We are aware that the Greenland Ice Sheet is melting rapidly due to the global warming. But a new study reveals that it is vanishing at a much faster rate than previously thought possible. Scientists at the University at Buffalo provide a comprehensive picture of how Greenland’s glaciers have changed since 2003. Findings of the study were published in the journal Proceedings of the National Academy of Sciences.
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Greenland Ice Sheet second-largest ice body on the Earth
The Greenland Ice Sheet is the second-largest body of ice on the planet after the Antarctica Ice Sheet. With an area of 1.7 square kilometers or 80% of the surface of Greenland, it is five times the size of Kansas and New York State combined. Scientists estimate that if Greenland Ice Sheet melts completely, the world’s oceans could rise by up to 20 feet, causing extensive damage to coastal communities.
Led by Cornelis J. van der Veen, scientists said that the current ice sheet modeling studies are far too simplistic to accurately predict how much the Greenland Ice Sheet will contribute to sea level rise. They found that, between 2003 and 2009, the Greenland Ice Sheet has lost about 243 metric gigatons of ice every year. It added about 0.68 millimeter of water to the oceans per year.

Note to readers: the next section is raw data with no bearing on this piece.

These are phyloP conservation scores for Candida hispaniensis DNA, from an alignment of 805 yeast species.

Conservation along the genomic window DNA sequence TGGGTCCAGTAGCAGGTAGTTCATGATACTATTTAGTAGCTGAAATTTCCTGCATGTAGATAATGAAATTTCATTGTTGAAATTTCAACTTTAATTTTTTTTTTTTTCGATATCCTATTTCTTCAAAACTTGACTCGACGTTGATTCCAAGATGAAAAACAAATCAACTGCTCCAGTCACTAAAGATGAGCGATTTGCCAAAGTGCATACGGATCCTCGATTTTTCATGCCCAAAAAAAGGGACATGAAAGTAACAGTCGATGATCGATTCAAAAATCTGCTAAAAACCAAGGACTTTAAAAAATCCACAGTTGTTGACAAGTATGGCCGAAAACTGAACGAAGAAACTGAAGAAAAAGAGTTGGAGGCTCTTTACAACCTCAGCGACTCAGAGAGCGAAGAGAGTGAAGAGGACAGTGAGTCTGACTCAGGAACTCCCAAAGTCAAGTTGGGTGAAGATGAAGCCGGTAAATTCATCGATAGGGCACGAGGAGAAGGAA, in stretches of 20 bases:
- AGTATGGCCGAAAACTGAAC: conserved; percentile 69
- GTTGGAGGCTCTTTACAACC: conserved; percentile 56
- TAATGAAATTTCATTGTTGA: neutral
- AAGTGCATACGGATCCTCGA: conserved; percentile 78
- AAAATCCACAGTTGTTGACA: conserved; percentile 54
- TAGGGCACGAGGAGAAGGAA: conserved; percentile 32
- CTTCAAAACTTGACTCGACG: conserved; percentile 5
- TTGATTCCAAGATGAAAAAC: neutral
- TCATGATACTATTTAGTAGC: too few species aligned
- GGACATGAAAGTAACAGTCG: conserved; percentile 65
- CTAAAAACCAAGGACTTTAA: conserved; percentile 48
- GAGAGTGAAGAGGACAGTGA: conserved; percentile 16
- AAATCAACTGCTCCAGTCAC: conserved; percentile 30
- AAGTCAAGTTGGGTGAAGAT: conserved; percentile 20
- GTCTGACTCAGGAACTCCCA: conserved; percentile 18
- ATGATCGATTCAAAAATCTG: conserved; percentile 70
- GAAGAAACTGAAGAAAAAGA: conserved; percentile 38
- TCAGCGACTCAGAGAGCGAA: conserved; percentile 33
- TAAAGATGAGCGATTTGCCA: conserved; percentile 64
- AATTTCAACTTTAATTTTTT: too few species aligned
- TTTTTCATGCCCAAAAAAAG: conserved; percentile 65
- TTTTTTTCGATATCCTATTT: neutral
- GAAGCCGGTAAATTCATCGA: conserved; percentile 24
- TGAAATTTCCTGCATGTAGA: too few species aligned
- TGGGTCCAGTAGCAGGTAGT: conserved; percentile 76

Why current simulations are not accurate
Current computer simulations take into account the four well-studied glaciers, Helheim, Jakobshavn, Petermann and Kangerlussuaq to forecast how the whole Greenland Ice Sheet will melt. Based on this, the current models suggest that the Greenland Ice Sheet will increase the sea level by 22cm by 2100. But the new research shows that these four glaciers are not the representatives of the activity across the entire Greenland Ice Sheet.
That’s because the current estimates don’t take into account the new lakes identified by van der Veen and colleagues. Lakes tend to absorb more heat when then form on top of the ice sheet. It’s primarily because they are darker than the ice they lie upon. What’s more, the meltwater of lakes that form inland drains to the base of the ice sheet, boosting the rate of the ice flow to the sea.
Existing lakes for the Greenland Ice Sheet about 60 miles from the coast, which are at a warmer altitude than the interior. But the new study found that lakes could spread much further inland.